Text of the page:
Mindfulness Matters

Mindfulness Matters

Metaphor Monday: Teach a Horse to Sing

In The Stuff of Thought, Harvard psychologist and author extraordinaire, Steven Pinker relates the story of teaching a horse to sing. 

According to an old story, a man
sentenced to be hanged fro offending the sultan, offered a deal to the court:
if they would give him a year, he would teach the sultan’s horse to sing,
earning his freedom; if he failed, he would go to the gallows willingly. When
he returned to the dock, a fellow prisoner said, “Are you crazy?” The man
replied, “I figure, over the course of a year a lot can happen. Maybe the
sultan will die, and the new sultan will pardon me. Maybe I’ll die; in that
case I wouldn’t have lost a thing. Maybe the horse will die; then I’ll be off
the hook. And who knows? Maybe I’ll teach the horse to sing!


This charming story portrays a skillful relationship to hope. It banks on impermanence and does not jump to conclusions of despair. It pierces through the illusion that we can predict the future and puts us in a good orientation to humility. It reflects plucky optimism, which is different than unskillful hope (we’ll explore that topic on another Monday). 

For me, this story is a parable for the promise of science, creativity, and ingenuity.Things look bad right now but we may figure out how to solve many of the problems besetting the planet. We might also use that same science, creativity, and ingenuity to destroy ourselves.  

Likewise at work, you may be facing what seems to be an insoluble problem. Can you reach a confidence within yourself that you and your team can generate a creative solution to this problem? If you pay careful enough attention to what is happening you will increase your likelihood of finding a solution. The condemned man’s optimism gives attention a broad vista to work with, open to all possibilities like the Beginner’s Mind. 


Mindfulness helps us to discern what is wishful thinking from thinking that is grounded in the possible. Mindfulness helps us to avert a desperate narrative when circumstances are not going as planned in the present moment. The next moment, the next breath can offer redemption. Things may look different after a good night’s sleep or the passage of a year.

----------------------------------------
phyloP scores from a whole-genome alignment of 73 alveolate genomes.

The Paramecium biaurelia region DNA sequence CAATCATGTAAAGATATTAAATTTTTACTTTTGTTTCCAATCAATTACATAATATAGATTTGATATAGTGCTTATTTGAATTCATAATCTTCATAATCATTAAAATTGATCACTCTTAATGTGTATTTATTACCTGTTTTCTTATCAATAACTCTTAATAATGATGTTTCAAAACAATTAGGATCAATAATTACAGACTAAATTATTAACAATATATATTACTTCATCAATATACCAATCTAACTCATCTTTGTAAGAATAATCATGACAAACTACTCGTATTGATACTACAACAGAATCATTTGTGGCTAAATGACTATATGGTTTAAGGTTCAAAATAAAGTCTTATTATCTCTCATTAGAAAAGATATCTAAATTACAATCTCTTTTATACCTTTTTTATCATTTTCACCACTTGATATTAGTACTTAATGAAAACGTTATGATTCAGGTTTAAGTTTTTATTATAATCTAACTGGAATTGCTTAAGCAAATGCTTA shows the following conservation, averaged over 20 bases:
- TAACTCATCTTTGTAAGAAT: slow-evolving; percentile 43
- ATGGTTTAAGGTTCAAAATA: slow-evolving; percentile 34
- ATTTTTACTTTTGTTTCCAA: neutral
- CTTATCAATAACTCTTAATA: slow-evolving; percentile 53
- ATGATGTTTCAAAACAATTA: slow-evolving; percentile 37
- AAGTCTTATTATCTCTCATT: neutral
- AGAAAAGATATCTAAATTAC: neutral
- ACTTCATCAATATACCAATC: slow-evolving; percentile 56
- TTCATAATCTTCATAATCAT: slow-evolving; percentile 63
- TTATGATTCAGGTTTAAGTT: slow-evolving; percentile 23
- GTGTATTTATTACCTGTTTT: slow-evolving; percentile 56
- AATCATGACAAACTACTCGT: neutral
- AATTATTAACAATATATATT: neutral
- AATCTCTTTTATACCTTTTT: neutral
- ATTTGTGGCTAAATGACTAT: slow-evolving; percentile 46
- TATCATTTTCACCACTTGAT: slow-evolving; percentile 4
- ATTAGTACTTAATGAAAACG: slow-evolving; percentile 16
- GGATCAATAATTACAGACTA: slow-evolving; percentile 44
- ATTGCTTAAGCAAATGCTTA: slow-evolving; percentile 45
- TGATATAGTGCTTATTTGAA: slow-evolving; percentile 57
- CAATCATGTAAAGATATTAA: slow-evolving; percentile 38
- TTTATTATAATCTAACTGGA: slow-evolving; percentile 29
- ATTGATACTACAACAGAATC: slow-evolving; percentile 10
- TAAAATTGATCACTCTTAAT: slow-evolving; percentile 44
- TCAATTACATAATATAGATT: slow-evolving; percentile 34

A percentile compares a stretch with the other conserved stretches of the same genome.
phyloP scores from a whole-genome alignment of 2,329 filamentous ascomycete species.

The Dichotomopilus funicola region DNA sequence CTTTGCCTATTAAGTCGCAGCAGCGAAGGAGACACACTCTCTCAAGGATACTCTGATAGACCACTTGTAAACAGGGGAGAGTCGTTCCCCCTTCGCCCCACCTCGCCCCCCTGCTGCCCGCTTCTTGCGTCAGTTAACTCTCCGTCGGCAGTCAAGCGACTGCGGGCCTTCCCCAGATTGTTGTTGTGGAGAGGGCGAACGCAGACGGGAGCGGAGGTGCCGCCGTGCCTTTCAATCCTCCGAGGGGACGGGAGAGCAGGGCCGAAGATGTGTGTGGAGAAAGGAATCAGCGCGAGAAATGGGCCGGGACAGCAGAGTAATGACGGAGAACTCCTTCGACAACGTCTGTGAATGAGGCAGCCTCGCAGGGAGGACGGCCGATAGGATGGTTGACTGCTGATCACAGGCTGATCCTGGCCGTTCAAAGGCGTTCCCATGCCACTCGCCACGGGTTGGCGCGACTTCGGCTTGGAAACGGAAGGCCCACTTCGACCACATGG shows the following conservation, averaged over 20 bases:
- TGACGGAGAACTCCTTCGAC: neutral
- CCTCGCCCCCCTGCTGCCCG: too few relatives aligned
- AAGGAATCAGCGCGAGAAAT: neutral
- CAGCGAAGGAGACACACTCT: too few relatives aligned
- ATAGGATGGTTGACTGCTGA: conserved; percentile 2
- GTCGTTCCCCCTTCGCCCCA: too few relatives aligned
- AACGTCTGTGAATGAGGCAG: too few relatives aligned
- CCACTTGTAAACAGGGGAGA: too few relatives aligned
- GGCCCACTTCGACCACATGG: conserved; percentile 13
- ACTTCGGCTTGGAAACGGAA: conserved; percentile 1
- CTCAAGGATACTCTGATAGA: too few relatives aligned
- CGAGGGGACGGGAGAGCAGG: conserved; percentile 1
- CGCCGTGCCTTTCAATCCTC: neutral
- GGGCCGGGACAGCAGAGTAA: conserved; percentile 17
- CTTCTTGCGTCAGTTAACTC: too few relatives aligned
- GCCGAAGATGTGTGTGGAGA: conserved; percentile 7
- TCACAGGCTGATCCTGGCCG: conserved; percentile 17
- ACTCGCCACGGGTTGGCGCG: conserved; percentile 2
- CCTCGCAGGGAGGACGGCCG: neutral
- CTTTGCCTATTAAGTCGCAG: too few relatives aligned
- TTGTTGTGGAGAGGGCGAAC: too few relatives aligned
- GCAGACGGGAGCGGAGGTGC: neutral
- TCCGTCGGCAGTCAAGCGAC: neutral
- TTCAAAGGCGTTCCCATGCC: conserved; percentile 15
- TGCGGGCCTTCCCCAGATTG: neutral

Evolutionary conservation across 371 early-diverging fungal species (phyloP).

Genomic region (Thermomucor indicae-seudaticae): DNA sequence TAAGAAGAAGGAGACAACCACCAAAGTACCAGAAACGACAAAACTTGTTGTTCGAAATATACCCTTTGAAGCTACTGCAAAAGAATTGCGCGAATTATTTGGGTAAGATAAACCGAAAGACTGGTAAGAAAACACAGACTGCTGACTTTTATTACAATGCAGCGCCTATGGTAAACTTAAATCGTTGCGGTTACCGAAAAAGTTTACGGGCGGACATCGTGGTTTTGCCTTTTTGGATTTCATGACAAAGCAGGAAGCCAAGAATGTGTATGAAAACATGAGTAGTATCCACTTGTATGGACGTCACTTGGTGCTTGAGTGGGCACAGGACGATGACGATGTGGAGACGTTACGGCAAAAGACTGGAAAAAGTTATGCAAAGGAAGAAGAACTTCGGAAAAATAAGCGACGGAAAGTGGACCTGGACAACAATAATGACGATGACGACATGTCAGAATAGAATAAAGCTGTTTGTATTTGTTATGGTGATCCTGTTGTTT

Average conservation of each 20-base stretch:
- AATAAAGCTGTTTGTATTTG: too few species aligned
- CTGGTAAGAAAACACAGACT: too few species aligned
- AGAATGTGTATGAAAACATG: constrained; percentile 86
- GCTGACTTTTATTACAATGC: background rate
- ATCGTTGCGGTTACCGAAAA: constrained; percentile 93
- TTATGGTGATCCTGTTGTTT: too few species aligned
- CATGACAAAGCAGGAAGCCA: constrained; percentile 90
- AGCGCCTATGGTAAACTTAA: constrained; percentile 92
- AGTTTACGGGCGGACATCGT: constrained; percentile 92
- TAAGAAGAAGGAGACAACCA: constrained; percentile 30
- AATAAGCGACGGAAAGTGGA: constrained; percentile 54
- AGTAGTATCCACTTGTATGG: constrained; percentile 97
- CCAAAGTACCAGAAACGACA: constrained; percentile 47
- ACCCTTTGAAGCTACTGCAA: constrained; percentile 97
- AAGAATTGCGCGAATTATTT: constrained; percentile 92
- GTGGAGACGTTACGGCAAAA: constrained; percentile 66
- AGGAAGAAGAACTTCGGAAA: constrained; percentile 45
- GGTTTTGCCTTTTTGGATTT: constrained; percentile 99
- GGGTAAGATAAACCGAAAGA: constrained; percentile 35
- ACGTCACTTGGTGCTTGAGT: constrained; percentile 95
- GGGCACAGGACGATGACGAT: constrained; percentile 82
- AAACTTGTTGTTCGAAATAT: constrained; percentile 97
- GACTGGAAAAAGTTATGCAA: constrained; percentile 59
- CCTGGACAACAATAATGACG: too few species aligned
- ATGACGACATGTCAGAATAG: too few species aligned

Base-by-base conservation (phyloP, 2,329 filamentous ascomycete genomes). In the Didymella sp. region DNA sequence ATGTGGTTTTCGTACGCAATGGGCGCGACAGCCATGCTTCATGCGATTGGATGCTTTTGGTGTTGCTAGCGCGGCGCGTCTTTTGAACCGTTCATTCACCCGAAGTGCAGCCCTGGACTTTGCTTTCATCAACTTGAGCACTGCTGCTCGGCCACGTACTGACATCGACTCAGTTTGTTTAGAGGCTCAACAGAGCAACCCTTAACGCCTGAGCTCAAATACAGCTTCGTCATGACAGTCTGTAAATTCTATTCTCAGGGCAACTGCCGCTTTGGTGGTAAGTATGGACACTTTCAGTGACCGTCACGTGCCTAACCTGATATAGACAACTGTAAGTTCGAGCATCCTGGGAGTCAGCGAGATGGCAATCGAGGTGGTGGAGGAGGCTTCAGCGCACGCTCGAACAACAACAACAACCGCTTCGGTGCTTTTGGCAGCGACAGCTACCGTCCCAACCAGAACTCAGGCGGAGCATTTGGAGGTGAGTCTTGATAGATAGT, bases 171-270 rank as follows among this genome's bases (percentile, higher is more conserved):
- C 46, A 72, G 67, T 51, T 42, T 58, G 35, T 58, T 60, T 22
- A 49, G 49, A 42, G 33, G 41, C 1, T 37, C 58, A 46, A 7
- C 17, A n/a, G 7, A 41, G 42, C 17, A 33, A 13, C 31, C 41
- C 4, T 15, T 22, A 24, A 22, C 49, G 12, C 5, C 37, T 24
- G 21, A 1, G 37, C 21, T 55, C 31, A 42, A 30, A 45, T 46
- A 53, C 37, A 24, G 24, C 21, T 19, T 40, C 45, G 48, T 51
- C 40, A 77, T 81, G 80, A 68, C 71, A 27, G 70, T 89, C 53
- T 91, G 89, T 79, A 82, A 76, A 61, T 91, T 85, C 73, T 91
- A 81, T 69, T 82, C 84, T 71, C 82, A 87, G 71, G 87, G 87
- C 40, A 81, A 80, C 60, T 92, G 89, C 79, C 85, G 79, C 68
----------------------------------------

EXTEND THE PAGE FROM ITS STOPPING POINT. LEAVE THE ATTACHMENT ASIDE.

Meanwhile the process of teaching a horse to sing may have its own value. We might learn things about ourselves and enjoy ourselves along the way. It’s better to try than to give up in despair. So, enjoy teaching the horse to sing. Who knows, you might even be successful!

  • Jeanie Seward-Magee

    Love this story – my dear teacher Thich Nhat Hanh teaches us not to hope, however this story illustrates not hope, but being mindful!

  • gilda brown

    love this story as well….it reminds me of children. I tell all of my 1st time parents, the number 1 rule you must learn with children is that they do not understand the meaning of NO. If you want them to stop them from doing something, most times you must devert their attention. To children NO means try another way….this story is of a man who in someways still thinks like a child and does not give up, unlike most adults…our possibilties are endless when we have an open mind.

  • Michael Gingold

    This story reminds me of an experience I had when I was 12 years old:
    I was just starting at a new school, and somehow got to thinking about whether there is some form of existence after death. Suddenly, with great clarity, a solution came to me: if there is only oblivion and annihilation after death then all suffering will cease; if there is some form of survival after death, which, by its nature, can only be known by experiencing death, then we are all in for a great and mysterious adventure. A no-lose situation. I remember the great peace and exhilaration that I felt on that occasion to this day (46 years later).

  • My Name

    I like Michael’s story. It is so true!
    I don’t think it’s so much death that people fear, but, rather, the moment of passage — will it hurt? will it be sad? will I be sorry? But all that is speculation. I’ve told myself ‘We’ll see when we get there’. I think that’s mindfulness, too.

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